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Mediation and Adjudication in the Small Claims Court: The Effects of Process and Case Characteristics

NCJ Number
Law & Society Review Volume: 29 Issue: 2 Dated: (1995) Pages: 323-358
R L Wissler
Date Published
36 pages
Because research examining the relative effectiveness of mediation and adjudication has raised questions about whether apparent benefits of mediation can be attributed to differences in the two dispute resolution procedures or to differences in characteristics of disputes and disputants, this study assessed mediation and adjudication in four small claims courts in the Boston area.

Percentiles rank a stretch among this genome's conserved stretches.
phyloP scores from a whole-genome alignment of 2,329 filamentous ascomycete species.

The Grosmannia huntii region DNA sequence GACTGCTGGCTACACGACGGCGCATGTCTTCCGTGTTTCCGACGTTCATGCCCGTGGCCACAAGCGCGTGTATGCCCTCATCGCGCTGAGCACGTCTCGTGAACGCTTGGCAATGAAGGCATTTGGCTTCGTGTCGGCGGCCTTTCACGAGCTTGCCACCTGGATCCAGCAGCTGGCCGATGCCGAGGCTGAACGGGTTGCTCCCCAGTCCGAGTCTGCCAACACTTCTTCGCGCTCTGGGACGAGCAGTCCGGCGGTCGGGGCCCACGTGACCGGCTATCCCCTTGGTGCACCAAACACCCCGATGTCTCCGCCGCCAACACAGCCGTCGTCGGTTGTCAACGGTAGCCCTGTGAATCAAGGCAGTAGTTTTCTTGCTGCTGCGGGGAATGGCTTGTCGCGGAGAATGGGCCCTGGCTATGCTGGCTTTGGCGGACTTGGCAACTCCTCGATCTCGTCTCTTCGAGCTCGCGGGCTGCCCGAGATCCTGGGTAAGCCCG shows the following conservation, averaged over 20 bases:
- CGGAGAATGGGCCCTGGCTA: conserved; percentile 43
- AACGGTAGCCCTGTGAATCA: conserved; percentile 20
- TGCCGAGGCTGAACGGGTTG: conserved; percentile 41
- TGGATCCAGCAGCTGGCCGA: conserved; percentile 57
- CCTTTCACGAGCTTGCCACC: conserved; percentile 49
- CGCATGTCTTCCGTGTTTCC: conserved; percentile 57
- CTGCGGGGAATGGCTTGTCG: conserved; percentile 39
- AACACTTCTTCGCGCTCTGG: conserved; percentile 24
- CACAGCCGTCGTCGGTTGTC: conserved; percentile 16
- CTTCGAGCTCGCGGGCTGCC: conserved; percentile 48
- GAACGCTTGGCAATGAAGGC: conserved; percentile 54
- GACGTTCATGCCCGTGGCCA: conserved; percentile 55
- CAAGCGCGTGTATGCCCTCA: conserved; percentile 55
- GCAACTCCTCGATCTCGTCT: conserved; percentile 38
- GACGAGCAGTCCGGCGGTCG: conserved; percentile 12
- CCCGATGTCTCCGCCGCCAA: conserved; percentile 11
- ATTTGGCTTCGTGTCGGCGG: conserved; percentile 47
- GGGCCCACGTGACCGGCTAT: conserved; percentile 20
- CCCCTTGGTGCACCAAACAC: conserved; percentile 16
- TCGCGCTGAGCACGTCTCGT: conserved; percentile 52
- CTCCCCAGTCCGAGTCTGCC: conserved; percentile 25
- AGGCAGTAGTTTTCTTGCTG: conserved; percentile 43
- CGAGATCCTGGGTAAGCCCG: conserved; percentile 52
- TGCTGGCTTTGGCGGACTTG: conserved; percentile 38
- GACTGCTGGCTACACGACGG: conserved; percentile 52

All litigants whose cases were mediated or tried during a 5- month period were asked to participate in the study. A total of 281 litigants (175 plaintiffs and 106 defendants) involved in 221 different cases completed an interview. The cases fell into one of three resolution groups: 72 cases achieved an agreement in mediation; 53 cases went to trial after they were unable to reach a mediated agreement; and 96 cases had only a trial. Litigants were interviewed by telephone 6 to 12 weeks after their court date. It was found that disputes and disputants in mediation and adjudication differed on few attributes. The process, outcome, and impact of mediation and adjudication varied in ways generally consistent with theoretical differences. Although the degree of liability admitted by the defendant played a role, overall differences in the effectiveness of mediation and adjudication were due more to differences in processes than to differences in disputes and disputants. An appendix contains litigant descriptions and evaluations. 83 references, 45 footnotes, and 6 tables


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